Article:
Bucknuts.com just spoke with Mr. Hairston, and scheduling issues have pushed the meeting back one day.
"We will meet right after school," Hairston said. "It will be with Malik, his mother, myself, and his AAU coach, Coach Walker."
Hairston indicated they would decide during the meeting if there would be a formal announcement.
"We will discuss that tomorrow," he said. "We will have a decision after the meeting about the announcement as well as where Malik is going to attend."
Bucknuts will stay abreast of the situation as it develops.
Below is the story filed Tuesday regarding the Hairston decision:
For a recruiting process that has lasted a lifetime, it's strange it could end in the blink of an eye. That's the possibility facing Detroit Renaissance star Malik Hairston as he could finally select a college at any time.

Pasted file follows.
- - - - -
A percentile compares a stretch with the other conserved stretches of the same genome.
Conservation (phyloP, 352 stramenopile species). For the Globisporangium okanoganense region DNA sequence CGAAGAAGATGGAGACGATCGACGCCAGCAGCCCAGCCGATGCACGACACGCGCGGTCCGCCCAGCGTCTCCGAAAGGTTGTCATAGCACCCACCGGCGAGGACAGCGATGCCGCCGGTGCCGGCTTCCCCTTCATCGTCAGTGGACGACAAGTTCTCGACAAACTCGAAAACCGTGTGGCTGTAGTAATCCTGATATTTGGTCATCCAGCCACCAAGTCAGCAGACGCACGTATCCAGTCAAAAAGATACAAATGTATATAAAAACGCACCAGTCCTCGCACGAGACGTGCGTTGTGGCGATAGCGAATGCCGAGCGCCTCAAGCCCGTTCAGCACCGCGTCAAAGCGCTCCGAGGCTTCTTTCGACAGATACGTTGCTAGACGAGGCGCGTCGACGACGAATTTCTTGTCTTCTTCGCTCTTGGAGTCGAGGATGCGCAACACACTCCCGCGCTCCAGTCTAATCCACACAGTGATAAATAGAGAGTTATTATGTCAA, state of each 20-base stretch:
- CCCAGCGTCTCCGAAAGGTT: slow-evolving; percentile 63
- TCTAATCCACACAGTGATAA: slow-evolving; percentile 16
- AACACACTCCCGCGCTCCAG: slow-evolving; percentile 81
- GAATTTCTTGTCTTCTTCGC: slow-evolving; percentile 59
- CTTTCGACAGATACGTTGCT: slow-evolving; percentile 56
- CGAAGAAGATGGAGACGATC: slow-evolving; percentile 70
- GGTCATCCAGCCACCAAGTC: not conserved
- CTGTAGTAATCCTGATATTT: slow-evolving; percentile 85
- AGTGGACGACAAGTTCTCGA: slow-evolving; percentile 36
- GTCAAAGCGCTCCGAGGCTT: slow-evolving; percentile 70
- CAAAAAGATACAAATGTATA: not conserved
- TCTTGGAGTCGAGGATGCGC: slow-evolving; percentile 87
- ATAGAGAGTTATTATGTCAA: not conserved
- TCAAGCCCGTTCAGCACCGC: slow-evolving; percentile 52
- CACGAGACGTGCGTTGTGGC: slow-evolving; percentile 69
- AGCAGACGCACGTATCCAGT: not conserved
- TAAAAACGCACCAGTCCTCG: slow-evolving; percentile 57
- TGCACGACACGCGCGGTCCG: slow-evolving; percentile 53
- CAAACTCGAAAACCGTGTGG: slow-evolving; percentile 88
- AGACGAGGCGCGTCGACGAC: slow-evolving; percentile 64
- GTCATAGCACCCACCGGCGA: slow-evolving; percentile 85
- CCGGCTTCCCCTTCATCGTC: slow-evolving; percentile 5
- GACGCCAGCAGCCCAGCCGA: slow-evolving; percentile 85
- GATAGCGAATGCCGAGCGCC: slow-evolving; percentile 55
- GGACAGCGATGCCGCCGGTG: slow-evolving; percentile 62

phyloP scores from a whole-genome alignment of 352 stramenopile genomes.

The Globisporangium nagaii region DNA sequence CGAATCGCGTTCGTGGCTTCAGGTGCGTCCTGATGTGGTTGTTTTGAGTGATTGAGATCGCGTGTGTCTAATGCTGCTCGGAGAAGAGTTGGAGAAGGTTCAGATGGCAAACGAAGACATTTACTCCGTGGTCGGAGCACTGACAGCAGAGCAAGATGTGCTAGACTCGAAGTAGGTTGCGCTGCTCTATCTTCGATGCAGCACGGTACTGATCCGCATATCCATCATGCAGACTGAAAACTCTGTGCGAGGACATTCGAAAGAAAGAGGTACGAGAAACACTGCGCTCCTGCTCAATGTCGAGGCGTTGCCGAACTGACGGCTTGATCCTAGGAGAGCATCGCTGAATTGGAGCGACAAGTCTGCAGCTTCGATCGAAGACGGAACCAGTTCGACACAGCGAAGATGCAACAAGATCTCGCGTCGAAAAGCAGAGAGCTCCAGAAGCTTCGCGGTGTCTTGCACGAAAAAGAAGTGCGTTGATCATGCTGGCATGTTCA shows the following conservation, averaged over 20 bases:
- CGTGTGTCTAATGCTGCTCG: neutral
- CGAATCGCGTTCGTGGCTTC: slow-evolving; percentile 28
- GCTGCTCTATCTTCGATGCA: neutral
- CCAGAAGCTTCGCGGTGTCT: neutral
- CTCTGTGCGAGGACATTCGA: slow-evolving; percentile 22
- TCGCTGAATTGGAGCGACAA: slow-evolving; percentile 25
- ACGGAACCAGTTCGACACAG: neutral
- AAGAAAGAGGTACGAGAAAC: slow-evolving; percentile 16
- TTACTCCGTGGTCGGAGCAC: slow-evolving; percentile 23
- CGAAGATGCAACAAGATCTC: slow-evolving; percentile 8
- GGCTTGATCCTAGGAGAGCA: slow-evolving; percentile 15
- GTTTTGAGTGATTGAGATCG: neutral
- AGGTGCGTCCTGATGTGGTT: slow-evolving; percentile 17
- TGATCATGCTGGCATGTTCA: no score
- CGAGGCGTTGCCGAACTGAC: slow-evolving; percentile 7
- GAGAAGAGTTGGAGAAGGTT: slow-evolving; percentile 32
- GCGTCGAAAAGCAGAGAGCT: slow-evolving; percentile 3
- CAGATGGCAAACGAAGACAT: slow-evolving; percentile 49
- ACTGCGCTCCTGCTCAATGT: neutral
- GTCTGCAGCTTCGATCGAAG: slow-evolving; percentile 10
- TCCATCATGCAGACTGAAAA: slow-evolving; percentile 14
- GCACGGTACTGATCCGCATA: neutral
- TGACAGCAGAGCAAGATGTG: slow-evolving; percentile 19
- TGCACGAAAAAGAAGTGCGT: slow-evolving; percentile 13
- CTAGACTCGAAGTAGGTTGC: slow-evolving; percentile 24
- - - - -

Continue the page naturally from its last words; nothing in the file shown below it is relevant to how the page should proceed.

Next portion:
On Monday night, Bucknuts.com spoke with Malik's father, Richard Hairston, as the recruiting process has just about come to a halt for the Hairston family. Mr. Hairston shared a lot of insight to the forthcoming decision.
"I think he's ready to make it now," a reluctant father said. "Or at least, he's very very close. I think we'll talk one more time just to make sure."
That decision will be made from a list of schools including Kansas, Michigan, Ohio State, Oklahoma, Oregon and UCLA.
The 6-6 Hairston is ranked as the nation's No. 2 small forward and No. 9 prospect overall in the 2004 class by TheInsidersHoops.com. As a senior, he averaged 22 points and 11 rebounds a game for a Renaissance team that went 27-0 and won a state championship.
Hairston, a second-team All-USA pick by USA Today, then played in the McDonald's All-American Game and scored a team-high 23 points in the Jordan Capital Classic.